Unsafe behavior including drunken driving and texting while driving was overwhelmingly the cause of some of Kern County's most serious traffic fatalities over the last three years, according to a new study by doctors at Kern Medical Center.
"These are some hard statistics of behavior we know are associated with a bad outcome," said Ruby Skinner, chief of trauma at the county hospital.
In what the physicians believe is the first study of its kind in Kern County, Skinner, KMC Chief of Surgery Maureen Martin and Adel Shaker of the Kern County coroner's office analyzed 523 traffic fatalities between 2009 and 2012.
The study has yet to be published.
The team only looked at deaths where the cause was a central nervous system injury because that is a known cause of immediate death and has not been the focus of a lot of research, Skinner said.
In most cases, the vicitms being studied died at the scene.
The team studied autopsy findings, toxicology reports and police reports. Of the 523 people killed, 491 were in cars while the rest were on motorcycles. A majority were male. And 80 percent were wearing a seatbelt.
In 53 percent of the deaths, the person was above the legal limit for alcohol, Skinner said. A little less than half, 45 percent, were texting and driving at excessive speeds. And 15 deaths happened during bad weather.
For the texting and speeding category, Skinner said it is difficult to say which factor contributed more the accident, texting or speeding.
Skinner sees the information from the study being used in such preventative efforts such as presentations to high school students.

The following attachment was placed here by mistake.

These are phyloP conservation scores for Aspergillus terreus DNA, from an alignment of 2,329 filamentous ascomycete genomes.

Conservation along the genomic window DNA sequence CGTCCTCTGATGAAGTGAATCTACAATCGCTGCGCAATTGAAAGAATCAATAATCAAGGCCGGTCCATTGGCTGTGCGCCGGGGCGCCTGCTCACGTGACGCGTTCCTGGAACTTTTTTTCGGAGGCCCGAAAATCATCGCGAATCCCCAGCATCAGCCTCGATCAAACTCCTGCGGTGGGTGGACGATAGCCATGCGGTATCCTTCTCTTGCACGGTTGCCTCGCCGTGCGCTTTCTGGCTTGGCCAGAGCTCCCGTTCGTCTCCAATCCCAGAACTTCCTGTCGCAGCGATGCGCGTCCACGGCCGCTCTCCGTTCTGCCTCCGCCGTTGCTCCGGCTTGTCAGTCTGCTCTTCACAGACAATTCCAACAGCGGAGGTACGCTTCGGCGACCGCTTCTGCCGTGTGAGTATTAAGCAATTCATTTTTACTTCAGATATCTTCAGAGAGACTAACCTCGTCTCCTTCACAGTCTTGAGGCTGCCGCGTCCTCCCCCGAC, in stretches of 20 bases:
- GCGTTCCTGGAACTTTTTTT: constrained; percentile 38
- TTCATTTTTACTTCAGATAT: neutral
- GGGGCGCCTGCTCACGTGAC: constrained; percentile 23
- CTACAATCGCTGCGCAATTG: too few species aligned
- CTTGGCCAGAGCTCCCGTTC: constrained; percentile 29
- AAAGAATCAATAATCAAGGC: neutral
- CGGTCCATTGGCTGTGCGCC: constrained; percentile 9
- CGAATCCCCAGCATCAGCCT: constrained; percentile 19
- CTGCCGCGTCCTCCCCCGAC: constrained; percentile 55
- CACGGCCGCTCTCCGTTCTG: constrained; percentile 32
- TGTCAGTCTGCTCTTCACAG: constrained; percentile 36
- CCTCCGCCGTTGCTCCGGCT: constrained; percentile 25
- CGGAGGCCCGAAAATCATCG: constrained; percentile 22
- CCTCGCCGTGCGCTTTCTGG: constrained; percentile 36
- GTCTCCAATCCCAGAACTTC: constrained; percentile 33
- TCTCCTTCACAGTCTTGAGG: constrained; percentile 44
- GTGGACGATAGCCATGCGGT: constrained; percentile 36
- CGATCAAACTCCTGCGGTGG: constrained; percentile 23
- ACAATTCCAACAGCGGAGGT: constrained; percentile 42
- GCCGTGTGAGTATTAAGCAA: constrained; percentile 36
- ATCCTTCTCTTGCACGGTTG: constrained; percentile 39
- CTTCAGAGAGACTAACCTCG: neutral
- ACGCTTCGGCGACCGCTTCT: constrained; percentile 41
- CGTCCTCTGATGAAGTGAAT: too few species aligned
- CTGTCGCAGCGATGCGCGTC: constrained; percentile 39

"This lends evidence to the importance of safe driving practices," Skinner said.
The team plans to present its findings in January at a meeting of the Southern California chapter of the American College of Surgeons. The results will also be published next fall in The American Surgeon journal.
California Highway Patrol Officer Robert Rodriguez said he's not sure about the study's accuracy in terms of texting and speeding deaths. It's difficult to determine if someone was texting before an accident if he or she died, Rodriguez said.
"We have to jump through pretty serious hoops to find that out," he said.
Though it is sometimes difficult to determine if a victim was texting, Skinner said the team looked at all the information available, including police reports that indicated if texting was involved.
Distracted driving, specifically cell phone use, is a serious issue on California's roadways, Rodriguez said. Since California outlawed handheld cell phone use while driving, the CHP has written hundreds of thousands of citations for people doing just that, he said.
Just the other day, Rodriguez said, he pulled over a man who had been texting. The man was stopped at a red light waiting to make a left turn.
While all the cars in front of him turned when the light went green, the man was still fiddling with his phone and did not go, Rodriguez said. The man finally noticed and pulled up, but the light turned red again, and the man got back on his phone.
Rodriguez was right behind him, and the man did not notice, Rodriguez said.
Not knowing what's around you while you're texting is what makes it so dangerous, he said.
If the KMC study's findings are accurate, they are "pretty significant," Rodriguez said.
"Those findings are alarming," he said. "Unfortunately, we still have a problem with texting and driving."